Last year, 86-year-old Barbara Maxwell, a retired teacher, felt a burning sensation in her head.
Maxwell suffered from shingles, a rash that comes from the same virus that causes chicken pox. It lays dormant in our nerves for years and when it wakes up, the results are painful.
"She ended up getting shingles in her eye and nasal cavity and it traveled all across her head," said Maxwell's son, Tim. "She was in terrible pain and ended up getting hospitalized."
The number of people getting this condition is on the rise.
"It can happen in times of stress, when you are sick, or sometimes it can happen with no rhyme or reason to it," said Dr. Jennifer Rabbat with Memorial Healthcare System.
Fortunately, there is a shingles vaccine, and there is a big campaign to spread the word about the shot. However, the vaccine is not foolproof, which is why early detection is so important.
Older people are at a greater risk for infection. Rabbat recommends the vaccine to all of her patients over the age of 60.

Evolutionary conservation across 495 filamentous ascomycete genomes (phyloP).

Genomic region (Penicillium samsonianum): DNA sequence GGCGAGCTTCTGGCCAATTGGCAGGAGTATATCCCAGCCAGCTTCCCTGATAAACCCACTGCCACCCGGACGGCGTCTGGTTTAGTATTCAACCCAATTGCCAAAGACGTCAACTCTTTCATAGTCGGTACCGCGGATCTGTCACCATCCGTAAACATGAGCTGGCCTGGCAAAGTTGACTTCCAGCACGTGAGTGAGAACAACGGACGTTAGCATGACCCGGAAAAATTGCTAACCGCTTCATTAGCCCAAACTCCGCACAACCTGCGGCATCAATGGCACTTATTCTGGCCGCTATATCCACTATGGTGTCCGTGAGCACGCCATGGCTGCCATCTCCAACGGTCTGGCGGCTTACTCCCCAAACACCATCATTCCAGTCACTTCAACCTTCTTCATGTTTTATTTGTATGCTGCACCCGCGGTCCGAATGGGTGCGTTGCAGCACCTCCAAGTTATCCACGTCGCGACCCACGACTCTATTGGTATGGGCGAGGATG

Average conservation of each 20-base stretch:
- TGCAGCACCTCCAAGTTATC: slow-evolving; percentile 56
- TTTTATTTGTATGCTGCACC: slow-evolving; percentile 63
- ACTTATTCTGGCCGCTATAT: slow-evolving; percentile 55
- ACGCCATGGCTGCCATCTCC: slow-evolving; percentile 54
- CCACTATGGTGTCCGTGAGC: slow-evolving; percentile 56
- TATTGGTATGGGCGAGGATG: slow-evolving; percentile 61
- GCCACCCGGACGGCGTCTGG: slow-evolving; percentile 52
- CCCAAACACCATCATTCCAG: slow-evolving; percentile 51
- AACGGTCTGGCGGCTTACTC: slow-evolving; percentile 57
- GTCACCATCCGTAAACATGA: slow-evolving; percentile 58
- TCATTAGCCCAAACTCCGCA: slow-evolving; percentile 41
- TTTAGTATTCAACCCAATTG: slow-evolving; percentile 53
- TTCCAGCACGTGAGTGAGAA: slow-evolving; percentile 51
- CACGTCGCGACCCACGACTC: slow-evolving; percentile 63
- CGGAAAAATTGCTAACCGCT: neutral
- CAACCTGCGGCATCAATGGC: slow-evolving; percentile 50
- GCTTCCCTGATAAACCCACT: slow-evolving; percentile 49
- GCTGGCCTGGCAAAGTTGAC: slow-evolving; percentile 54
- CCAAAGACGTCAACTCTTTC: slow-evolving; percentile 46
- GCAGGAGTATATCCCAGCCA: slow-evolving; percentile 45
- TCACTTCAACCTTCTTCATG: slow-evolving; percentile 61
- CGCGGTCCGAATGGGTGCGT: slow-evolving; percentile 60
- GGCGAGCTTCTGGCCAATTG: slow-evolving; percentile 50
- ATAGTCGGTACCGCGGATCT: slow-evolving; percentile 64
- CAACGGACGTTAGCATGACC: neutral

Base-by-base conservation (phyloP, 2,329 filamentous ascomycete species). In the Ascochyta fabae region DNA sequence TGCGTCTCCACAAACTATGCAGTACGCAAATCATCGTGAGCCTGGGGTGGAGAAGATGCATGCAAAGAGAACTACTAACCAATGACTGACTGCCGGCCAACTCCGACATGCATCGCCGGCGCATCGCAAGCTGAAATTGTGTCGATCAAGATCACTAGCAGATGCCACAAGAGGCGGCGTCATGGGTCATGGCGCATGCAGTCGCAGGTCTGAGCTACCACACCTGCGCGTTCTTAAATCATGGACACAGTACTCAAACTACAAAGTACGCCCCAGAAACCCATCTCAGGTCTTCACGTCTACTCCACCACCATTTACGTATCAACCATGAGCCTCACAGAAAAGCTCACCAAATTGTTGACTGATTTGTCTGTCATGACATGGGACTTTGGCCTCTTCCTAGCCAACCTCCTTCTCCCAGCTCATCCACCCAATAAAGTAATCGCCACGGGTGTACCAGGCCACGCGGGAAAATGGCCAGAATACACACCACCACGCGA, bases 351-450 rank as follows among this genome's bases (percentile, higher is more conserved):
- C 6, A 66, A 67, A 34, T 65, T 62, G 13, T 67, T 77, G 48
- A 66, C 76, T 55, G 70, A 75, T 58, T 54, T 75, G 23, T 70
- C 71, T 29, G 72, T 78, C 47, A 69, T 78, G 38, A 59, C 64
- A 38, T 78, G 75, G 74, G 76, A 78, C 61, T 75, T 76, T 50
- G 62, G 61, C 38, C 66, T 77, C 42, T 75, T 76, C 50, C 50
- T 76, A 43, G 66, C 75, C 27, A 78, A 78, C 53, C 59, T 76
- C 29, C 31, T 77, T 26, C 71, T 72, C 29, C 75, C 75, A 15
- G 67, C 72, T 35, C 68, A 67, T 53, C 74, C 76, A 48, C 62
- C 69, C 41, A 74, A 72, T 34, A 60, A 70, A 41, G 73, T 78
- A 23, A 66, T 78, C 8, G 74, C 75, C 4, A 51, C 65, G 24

The vaccines doesn't work 100 percent of the time, but a recent study of people 60 years and older revealed that it reduced their risk by more than 50 percent.
For those who do get the shingles, the vaccine reduces the severity of the infection by almost 70 percent.
Attacking the virus early on is vital, according to Rabbat.
"The reason you want to treat it sooner than later is that you can have complications from it or nerve pain that lingers well after the infection has cleared," Rabbat said.
Some doctors are now recommending the vaccine for patients between 50 and 60 years old. However, not all insurance companies will cover the cost, and the vaccine can be expensive.
Maxwell spent weeks in the hospital with shingles, and her kidneys started to fail. She has since returned home.
"It changed her life," Tim Maxwell said. "It definitely changed her quality of life. A year later and she's still going through it."